Kennard is best known as a founder of the Cambridge Structural Database and first director (from 1965-1997) of the Cambridge Crystallographic Data Centre. The resource was borne of her belief that "collective use of data would lead to the discovery of new knowledge which transcends the results of individual experiments".[10]

Kennard held an MRC special appointment from 1974-1989 and was Visiting Professor at the University of London from 1988-1990.[6]

Honours and awards[edit]

She was elected a Fellow of the Royal Society in 1987[11] and awarded the OBE "For services to Scientific Research on the Structure of Biological Molecules" in 1988.[12] In recognition of her work, there is the Olga Kennard Research Fellowship in crystallography, administered by the Royal Society.[13] The current Royal Society Olga Kennard Research Fellow is Jon Agirre (University of York).[14]

In 1993 she was elected a member of the Academia Europaea.[15]

In 2003 the University of Cambridge made her a Doctor of Law honoris causa.[16]

In 2020, the IUCr awarded Dr Kennard the 12th Ewald Prize for her "invaluable pioneering contribution to the development of crystallographic databases".[17]

Personal life[edit]

She is married to Sir Arnold Burgen, her second husband; her first husband was David Kennard, to whom she was married from 1948-1961 having two daughters.[5] After retirement, Kennard was appointed as a trustee of the British Museum in 2004, a position held until 2012. She is an 'architecture aficionado' and lives in a Grade II listed house designed by Danish architect, Erik Sorensen.[18]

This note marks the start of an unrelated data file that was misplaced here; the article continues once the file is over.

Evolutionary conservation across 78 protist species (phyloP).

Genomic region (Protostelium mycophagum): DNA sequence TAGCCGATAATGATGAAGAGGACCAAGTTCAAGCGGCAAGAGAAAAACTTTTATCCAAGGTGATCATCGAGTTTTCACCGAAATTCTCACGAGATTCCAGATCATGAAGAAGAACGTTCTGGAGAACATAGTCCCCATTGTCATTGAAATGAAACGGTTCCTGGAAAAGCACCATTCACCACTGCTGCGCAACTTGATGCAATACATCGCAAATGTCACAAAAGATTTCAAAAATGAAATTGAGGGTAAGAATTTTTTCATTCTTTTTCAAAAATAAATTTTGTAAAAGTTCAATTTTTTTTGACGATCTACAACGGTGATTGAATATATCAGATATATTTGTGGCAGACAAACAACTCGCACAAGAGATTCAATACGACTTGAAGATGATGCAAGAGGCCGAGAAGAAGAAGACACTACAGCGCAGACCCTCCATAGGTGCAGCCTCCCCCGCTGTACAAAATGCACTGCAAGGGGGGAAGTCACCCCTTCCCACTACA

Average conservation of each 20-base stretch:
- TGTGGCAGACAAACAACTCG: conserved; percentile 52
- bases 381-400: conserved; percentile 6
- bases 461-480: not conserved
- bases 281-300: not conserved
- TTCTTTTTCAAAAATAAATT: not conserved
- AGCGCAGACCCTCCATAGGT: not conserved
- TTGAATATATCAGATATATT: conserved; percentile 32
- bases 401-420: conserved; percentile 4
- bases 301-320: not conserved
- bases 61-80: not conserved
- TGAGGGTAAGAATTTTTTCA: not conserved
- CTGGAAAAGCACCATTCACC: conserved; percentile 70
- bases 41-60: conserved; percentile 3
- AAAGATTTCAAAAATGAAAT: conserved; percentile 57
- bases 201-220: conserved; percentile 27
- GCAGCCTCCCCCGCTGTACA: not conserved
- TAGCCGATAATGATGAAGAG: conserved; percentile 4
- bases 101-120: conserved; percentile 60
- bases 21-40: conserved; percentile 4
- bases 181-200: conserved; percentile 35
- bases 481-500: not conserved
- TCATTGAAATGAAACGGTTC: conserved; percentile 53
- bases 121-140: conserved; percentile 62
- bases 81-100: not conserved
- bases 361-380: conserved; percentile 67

The National Portrait Gallery holds her portrait.[19]

Her niece is English actress Rachel Weisz.

References[edit]

  1. ^ Sleeman, Elizabeth (2001). The International Who's Who of Women 2002. ISBN 9781857431223.
  2. ^ Kennard, Olga; Isaacs, N. W.; Coppola, J. C.; Kirby, A. J.; Warren, Stuart; Motherwell, W. D. S.; Watson, D. G.; Wampler, D. L.; Chenery, D. H.; Larson, A. C.; Kerr, K. ANN; Sanseverino, L. Riva DI (1970). "Three dimensional structure of adenosine triphosphate". Nature. 225 (5230): 333–336. Bibcode:1970Natur.225..333K. doi:10.1038/225333a0. PMID 5410514. S2CID 33501935.
  3. ^ Kennard, O; Hunter, WN (1989). "Oligonucleotide structure: a decade of results from single crystal X-ray diffraction studies". Q Rev Biophys. 22 (3): 327–79. doi:10.1017/s0033583500002997. PMID 2695962.